Book Image

Working with Linux ??? Quick Hacks for the Command Line

By : Bogdan Vaida, Petru I»ôfan
Book Image

Working with Linux ??? Quick Hacks for the Command Line

By: Bogdan Vaida, Petru I»ôfan

Overview of this book

Websites, online services, databases, and pretty much every other computer that offers public services runs on Linux. From small servers to clusters, Linux is anywhere and everywhere. With such a broad usage, the demand for Linux specialists is ever growing. For the engineers out there, this means being able to develop, interconnect, and maintain Linux environments. This book will help you increase your terminal productivity by using Terminator, Guake and other tools. It will start by installing Ubuntu and will explore tools and techniques that will help you to achieve more work with less effort. Next, it will then focus on Terminator, the ultimate terminal, and vim, one of the most intelligent console editors. Futhermore, the readers will see how they can increase their command line productivity by using sed, find, tmux, network, autoenv. The readers will also see how they can edit files without leaving the terminal and use the screen space efficiently and copy-paste like a pro. Towards the end, we focus on network settings, Git hacks, and creating portable environments for development and production using Docker. Through this book, you will improve your terminal productivity by seeing how to use different tools.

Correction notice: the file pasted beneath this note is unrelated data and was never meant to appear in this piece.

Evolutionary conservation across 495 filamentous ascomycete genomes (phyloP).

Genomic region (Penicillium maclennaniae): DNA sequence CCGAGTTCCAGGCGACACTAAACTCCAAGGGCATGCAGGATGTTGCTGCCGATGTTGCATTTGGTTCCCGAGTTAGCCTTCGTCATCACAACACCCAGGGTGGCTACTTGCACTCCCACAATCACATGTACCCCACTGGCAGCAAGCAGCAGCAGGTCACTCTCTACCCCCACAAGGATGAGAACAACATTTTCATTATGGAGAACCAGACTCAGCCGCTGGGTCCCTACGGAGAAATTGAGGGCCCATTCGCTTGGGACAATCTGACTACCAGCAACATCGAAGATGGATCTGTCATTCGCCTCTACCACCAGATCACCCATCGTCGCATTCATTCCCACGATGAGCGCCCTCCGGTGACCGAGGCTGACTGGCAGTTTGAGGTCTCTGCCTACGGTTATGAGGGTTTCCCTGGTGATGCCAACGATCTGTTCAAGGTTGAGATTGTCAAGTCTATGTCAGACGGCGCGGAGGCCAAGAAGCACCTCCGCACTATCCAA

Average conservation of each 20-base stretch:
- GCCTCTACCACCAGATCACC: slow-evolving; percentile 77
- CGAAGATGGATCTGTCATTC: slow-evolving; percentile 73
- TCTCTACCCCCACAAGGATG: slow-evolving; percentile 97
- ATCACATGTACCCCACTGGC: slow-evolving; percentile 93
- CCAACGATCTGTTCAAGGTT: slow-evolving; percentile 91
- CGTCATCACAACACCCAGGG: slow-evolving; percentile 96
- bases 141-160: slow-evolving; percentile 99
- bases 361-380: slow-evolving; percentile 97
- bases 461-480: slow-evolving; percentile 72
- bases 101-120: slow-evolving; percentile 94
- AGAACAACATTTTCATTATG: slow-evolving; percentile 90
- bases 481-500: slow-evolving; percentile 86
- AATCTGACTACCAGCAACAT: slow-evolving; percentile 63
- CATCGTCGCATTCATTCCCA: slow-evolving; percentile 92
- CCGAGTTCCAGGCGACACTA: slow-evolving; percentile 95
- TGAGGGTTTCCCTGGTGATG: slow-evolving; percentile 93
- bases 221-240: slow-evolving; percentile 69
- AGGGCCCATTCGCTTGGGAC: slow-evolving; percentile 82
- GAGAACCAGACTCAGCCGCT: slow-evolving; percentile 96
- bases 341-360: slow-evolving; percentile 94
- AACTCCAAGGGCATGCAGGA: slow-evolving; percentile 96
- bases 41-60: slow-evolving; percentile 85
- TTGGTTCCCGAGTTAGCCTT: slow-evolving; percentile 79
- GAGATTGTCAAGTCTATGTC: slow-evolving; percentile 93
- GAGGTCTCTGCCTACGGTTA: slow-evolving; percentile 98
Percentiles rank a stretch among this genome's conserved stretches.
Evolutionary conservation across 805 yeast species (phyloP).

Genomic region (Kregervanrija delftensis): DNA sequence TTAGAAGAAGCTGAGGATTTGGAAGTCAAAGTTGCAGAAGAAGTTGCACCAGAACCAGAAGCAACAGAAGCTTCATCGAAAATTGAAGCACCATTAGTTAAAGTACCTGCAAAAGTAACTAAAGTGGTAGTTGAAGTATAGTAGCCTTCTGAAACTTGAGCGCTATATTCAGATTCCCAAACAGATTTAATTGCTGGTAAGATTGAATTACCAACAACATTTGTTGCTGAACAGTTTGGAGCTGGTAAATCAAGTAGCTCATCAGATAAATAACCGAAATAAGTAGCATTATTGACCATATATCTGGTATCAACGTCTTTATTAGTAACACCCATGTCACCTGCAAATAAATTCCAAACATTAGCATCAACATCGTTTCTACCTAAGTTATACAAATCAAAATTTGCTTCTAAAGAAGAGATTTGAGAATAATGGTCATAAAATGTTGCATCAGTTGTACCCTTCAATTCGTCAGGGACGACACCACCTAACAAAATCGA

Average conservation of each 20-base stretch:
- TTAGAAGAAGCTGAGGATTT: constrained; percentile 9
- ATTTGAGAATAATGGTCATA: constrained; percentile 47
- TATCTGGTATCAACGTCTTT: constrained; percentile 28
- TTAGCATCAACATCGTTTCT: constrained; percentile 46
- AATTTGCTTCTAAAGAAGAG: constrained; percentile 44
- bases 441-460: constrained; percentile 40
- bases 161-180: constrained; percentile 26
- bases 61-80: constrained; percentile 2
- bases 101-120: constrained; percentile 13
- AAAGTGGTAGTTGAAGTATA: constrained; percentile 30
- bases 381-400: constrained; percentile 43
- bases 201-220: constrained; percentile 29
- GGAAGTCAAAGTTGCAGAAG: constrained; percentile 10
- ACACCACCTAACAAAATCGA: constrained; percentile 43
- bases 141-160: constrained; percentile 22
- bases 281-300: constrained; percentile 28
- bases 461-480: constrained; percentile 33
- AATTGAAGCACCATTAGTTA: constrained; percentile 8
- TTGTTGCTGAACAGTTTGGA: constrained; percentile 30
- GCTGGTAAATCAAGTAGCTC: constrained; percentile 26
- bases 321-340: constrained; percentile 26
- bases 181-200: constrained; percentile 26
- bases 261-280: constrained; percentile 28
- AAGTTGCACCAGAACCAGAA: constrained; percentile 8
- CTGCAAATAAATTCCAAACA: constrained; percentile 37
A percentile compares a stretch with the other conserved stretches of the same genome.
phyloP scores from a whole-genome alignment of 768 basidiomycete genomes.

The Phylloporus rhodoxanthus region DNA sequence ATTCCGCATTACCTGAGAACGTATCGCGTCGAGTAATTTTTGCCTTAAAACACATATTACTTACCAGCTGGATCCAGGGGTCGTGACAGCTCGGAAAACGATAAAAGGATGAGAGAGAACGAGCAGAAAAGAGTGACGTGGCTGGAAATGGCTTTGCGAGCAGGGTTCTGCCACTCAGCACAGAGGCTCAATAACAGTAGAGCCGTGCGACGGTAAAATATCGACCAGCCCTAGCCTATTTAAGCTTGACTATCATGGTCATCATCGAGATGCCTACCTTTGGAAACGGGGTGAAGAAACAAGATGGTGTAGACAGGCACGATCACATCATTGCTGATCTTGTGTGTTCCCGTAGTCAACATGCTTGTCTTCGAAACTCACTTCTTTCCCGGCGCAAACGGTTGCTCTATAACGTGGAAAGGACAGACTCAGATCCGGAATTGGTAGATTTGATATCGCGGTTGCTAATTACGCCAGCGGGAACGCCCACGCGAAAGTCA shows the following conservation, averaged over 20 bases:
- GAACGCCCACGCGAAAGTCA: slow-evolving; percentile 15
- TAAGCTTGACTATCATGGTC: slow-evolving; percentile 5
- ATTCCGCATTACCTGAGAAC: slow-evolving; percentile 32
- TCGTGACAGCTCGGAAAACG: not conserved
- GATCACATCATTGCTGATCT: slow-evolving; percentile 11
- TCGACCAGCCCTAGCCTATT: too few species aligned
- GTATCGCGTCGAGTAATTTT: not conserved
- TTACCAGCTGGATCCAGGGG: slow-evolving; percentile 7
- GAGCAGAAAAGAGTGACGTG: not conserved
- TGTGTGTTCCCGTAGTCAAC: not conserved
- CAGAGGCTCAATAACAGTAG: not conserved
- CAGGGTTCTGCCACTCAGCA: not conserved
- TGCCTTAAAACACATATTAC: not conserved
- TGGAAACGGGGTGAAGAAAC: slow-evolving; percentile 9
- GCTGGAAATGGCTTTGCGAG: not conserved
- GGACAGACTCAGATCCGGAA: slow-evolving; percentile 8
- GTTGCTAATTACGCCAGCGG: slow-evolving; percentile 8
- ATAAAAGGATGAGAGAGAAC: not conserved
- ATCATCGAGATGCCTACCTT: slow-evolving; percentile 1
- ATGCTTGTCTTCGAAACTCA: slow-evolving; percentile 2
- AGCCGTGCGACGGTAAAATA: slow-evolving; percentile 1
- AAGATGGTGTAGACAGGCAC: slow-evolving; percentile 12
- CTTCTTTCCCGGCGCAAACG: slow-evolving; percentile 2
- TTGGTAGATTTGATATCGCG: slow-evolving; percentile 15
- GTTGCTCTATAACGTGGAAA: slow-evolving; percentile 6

Table of Contents (13 chapters)

The spot webserver

We have prepared a basic demo html file that contains a button, a div, a jquery function (for helping us do some ajax calls), and a script that will try to load static content from our server and put the content inside the div tag. The script is trying to load a simple text file on the disk, /file:

If we open this file inside our browser, we can see the page content:

Clicking on the button generates a javascript error. It is telling us that we want to do a cross-origin request, which is not allowed by default by the browser. This is to prevent cross-site scripting attacks. What we need to do in order to test our javascript code is to serve this file in an HTTP server.

In order to start an HTTP server in the same folder as the file, we type the following command:

python -m SimpleHTTPServer

This is a basic Python module that opens port 8000 on localhost, serving only static content (so, no, you can't use it for php). Let's open the address in the browser:

Click on the Click...